cutting. . • Acetylene and oxygen are expensive gases. workshops etc. • For joining materials in whose case excessively high temperature or rapid heating and cooling of the job would produce unwanted changes in the metal. So it is most widely used for ferrous materials. or a rod or wire that melts and supplies filler metal to the joint. Applications: • For joining of thin materials. • For heavy sections proper penetration may not be achieved. • Heat affected zone (HAZ) is very narrow. bronze. • More safety is recommended in gas welding. The same equipment with a range of torches would be used for welding. • Welding equipment is portable and can be operated at remote places. Arc Welding Arc welding is the fusion of two pieces of metal by an electric arc between the pieces being joined – the work pieces – and an electrode that is guided along the joint between the pieces. the metal deposition can be easily controlled and heat properly adjusted giving rise to a satisfactory weld. Advantages of gas welding: • It is one of the versatile methods of welding.Oxygen cutting would be useful only for those materials which readily get oxidised and the oxides have lower melting points than the metals. • Prolonged heating of the joint may results in large HAZ. • Rate of heat generation is less so thin sheets can be welded. The electrode is either a rod that simply carries current between the tip and the work. Cutting of high carbon steels and cast irons require special attention due to formation of heat affected zone (HAZ) where structural transformation occurs. nose. stainless steel which resist oxidation. • Flux used in the filler metal provides fumes which are irritating to the eyes. project site works. throat and lungs. • As the source of heat and filler metal are separated. But it cannot be used for materials like aluminium. • The cost of equipment is not so high. • Slower speed of welding compared electric arc welding. • For welding both ferrous and non-ferrous metals. brazing and braze welding. • In automotive &aircraft industries. Limitations of gas welding: • Heavy sections cannot be joined efficiently.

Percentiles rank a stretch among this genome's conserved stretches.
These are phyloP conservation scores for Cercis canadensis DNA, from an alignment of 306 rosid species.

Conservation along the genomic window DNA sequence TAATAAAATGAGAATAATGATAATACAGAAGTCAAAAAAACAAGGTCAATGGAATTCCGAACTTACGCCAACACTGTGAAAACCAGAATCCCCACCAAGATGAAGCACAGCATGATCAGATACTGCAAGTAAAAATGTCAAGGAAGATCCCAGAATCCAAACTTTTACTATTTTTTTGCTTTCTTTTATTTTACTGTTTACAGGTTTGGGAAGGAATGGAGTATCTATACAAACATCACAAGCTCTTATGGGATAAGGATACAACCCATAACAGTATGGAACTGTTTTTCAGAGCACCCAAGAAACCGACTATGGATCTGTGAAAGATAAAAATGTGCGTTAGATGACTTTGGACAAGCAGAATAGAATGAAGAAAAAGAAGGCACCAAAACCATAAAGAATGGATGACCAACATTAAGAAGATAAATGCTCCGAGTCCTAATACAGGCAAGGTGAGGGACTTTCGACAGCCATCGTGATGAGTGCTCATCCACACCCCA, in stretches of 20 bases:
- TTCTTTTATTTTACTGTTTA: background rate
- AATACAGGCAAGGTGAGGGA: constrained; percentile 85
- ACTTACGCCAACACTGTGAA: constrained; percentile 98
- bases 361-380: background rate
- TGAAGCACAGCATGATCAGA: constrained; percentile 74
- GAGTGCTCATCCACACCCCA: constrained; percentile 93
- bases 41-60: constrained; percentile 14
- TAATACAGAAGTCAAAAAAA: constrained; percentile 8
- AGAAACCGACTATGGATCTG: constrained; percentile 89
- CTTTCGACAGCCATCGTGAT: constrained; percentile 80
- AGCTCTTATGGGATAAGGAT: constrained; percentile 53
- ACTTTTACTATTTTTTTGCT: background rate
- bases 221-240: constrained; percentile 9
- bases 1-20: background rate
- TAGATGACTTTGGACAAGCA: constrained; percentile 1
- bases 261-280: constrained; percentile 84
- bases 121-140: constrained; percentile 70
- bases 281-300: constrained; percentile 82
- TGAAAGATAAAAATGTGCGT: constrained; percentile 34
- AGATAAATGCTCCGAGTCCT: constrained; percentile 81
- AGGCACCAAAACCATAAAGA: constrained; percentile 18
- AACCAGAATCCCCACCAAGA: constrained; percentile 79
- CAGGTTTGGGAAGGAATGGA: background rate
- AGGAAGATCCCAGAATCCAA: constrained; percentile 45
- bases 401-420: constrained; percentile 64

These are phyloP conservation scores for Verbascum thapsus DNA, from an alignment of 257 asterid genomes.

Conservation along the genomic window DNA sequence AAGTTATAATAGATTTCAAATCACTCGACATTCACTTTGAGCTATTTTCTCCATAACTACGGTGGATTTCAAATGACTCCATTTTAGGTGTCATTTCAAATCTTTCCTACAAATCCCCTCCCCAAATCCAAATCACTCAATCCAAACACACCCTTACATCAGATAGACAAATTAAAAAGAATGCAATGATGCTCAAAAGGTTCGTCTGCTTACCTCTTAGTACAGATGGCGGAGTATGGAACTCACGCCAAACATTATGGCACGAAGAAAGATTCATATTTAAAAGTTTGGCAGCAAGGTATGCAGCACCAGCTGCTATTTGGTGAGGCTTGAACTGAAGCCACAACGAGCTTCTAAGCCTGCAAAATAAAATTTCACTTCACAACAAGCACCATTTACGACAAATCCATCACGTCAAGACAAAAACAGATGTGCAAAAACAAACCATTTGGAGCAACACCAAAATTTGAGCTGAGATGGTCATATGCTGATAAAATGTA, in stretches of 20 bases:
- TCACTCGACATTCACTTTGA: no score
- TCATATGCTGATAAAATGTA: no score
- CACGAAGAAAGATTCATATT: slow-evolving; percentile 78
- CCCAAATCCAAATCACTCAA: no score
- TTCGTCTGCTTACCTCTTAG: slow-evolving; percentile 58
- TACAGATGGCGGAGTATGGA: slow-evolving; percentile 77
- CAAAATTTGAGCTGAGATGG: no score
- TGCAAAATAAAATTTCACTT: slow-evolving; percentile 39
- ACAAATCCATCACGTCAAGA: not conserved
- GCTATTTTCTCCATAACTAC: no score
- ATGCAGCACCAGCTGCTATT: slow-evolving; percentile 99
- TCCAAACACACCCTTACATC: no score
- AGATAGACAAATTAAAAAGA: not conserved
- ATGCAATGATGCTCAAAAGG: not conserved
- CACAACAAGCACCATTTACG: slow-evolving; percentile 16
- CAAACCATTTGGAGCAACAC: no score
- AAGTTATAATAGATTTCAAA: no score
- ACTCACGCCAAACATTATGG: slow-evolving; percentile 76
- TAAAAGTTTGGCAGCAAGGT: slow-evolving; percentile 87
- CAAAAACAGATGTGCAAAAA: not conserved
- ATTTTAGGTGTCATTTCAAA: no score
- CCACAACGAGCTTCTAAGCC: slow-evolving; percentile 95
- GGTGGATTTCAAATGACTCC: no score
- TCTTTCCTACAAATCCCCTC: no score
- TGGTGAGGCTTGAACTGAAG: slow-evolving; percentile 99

The arc produces a temperature of about 3600°C at the tip and melts part of the metal being welded and part of the electrode. filler metal is melted into the joint from a separate rod or wire. thus improving the weld. This produces a pool of molten metal that cools and solidifies behind the electrode as it is moved along the joint. The strength of the weld is reduced when metals at high temperatures react with oxygen and nitrogen in the air to form oxides and nitrides. adds deoxidizers that create a shield to protect the molten pool. Non-consumable electrodes do not melt. for example. Most arc welding processes minimize contact between the molten metal and the air with a shield of gas. Instead. There are two types of electrodes.The basic arc welding circuit is an alternating current (AC) or direct current (DC) power source connected by a “work” cable to the work piece and by a “hot” cable to an electrode. When the electrode is positioned close to the work piece. An ionized column of gas develops to complete the circuit. Consumable electrode tips melt. vapour or slag. The Five Most Common Arc Welding Processes . an arc is created across the gap between the metal and the hot cable electrode. and molten metal droplets detach and mix into the weld pool. Granular flux.